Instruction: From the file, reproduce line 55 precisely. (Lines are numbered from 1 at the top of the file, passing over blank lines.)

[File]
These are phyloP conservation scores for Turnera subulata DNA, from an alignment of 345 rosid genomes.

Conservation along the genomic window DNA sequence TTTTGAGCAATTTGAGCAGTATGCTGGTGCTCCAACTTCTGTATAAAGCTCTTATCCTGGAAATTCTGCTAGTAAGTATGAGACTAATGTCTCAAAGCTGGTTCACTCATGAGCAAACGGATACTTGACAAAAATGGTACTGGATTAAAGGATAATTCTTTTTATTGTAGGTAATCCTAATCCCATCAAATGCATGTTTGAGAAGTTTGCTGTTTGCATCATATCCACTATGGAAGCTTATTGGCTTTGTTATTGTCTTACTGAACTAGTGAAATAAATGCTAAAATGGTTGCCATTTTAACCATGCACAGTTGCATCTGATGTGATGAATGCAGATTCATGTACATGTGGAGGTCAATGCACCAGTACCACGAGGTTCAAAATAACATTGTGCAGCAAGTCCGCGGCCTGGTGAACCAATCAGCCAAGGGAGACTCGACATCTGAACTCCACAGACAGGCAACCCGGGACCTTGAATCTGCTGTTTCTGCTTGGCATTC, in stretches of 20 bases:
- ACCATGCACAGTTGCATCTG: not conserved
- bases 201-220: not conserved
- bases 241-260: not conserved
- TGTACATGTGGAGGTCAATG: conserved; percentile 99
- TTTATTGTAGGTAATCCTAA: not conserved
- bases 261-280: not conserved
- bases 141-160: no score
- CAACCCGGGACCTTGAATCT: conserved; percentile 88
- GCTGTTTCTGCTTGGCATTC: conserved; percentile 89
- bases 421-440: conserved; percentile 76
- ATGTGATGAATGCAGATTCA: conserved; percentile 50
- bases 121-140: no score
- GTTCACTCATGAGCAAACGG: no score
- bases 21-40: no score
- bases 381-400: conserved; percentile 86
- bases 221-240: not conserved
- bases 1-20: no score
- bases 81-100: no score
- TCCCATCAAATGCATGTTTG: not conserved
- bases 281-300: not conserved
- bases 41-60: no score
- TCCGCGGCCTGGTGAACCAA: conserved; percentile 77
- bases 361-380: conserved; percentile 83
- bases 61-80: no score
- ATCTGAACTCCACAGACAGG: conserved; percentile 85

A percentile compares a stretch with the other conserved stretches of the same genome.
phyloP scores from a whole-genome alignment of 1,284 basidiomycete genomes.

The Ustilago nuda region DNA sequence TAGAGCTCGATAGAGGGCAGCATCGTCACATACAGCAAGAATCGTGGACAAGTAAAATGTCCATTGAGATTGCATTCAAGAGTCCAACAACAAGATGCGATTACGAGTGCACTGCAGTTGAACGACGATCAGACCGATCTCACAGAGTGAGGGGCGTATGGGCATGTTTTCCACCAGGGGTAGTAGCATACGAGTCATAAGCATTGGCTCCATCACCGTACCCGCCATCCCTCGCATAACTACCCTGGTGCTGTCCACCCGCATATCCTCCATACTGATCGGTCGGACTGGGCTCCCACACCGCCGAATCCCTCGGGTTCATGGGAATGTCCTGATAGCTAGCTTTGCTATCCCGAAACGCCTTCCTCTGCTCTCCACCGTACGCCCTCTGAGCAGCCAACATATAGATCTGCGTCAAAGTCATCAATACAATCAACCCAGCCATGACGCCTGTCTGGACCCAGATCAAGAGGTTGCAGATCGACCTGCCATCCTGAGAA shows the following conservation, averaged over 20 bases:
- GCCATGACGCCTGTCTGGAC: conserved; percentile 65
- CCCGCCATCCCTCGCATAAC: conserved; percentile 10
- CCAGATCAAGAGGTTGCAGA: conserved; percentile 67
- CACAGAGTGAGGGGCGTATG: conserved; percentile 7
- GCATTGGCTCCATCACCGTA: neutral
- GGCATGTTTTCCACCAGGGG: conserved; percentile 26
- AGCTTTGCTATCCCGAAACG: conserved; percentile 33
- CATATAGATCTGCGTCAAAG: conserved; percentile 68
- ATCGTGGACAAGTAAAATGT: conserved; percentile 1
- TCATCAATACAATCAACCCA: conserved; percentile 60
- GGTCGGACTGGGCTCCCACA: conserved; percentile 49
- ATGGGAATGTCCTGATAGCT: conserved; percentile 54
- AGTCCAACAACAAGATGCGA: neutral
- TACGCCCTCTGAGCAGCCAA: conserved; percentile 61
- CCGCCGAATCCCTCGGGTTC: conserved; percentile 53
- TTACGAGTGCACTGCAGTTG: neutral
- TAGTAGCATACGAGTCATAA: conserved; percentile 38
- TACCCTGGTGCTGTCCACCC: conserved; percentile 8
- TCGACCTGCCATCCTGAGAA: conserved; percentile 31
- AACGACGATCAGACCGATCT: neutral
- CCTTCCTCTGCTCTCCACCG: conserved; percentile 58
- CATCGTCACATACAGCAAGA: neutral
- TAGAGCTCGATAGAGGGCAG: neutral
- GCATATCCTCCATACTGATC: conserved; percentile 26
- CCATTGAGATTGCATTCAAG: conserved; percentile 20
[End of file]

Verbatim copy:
- CCATTGAGATTGCATTCAAG: conserved; percentile 20